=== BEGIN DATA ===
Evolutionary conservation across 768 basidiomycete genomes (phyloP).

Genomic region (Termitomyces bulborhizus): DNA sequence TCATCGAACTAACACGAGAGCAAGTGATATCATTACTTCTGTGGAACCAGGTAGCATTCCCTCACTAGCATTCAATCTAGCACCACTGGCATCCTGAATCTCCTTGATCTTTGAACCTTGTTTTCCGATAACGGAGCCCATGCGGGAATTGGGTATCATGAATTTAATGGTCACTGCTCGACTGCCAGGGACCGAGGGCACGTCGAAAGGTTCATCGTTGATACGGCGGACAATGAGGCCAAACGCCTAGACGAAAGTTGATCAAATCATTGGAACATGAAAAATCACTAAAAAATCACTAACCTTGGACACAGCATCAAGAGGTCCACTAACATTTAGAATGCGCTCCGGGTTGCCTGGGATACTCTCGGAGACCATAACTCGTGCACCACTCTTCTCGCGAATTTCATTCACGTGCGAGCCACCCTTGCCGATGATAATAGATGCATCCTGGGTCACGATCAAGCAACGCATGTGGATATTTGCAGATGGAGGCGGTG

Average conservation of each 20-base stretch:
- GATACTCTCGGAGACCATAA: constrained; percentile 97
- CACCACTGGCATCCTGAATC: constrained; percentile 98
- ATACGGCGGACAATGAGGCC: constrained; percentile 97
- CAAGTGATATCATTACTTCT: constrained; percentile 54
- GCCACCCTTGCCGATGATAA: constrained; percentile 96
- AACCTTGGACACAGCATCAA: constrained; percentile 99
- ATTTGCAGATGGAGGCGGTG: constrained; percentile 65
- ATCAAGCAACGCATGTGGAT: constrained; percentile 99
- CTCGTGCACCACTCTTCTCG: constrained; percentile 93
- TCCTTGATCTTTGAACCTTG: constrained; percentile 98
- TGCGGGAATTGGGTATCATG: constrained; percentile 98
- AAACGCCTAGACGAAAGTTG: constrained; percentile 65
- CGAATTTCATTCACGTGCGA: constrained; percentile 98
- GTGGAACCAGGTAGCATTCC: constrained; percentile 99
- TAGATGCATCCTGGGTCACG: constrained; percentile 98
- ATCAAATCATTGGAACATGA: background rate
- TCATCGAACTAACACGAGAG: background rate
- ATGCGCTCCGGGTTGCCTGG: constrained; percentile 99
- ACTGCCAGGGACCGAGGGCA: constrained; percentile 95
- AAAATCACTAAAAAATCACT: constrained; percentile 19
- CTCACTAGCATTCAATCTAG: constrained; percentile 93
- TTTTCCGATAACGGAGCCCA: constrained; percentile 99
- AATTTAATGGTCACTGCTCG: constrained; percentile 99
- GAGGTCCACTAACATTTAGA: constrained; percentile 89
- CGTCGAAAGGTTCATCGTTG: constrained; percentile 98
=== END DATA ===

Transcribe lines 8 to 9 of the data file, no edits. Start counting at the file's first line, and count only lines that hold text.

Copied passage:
- GCCACCCTTGCCGATGATAA: constrained; percentile 96
- AACCTTGGACACAGCATCAA: constrained; percentile 99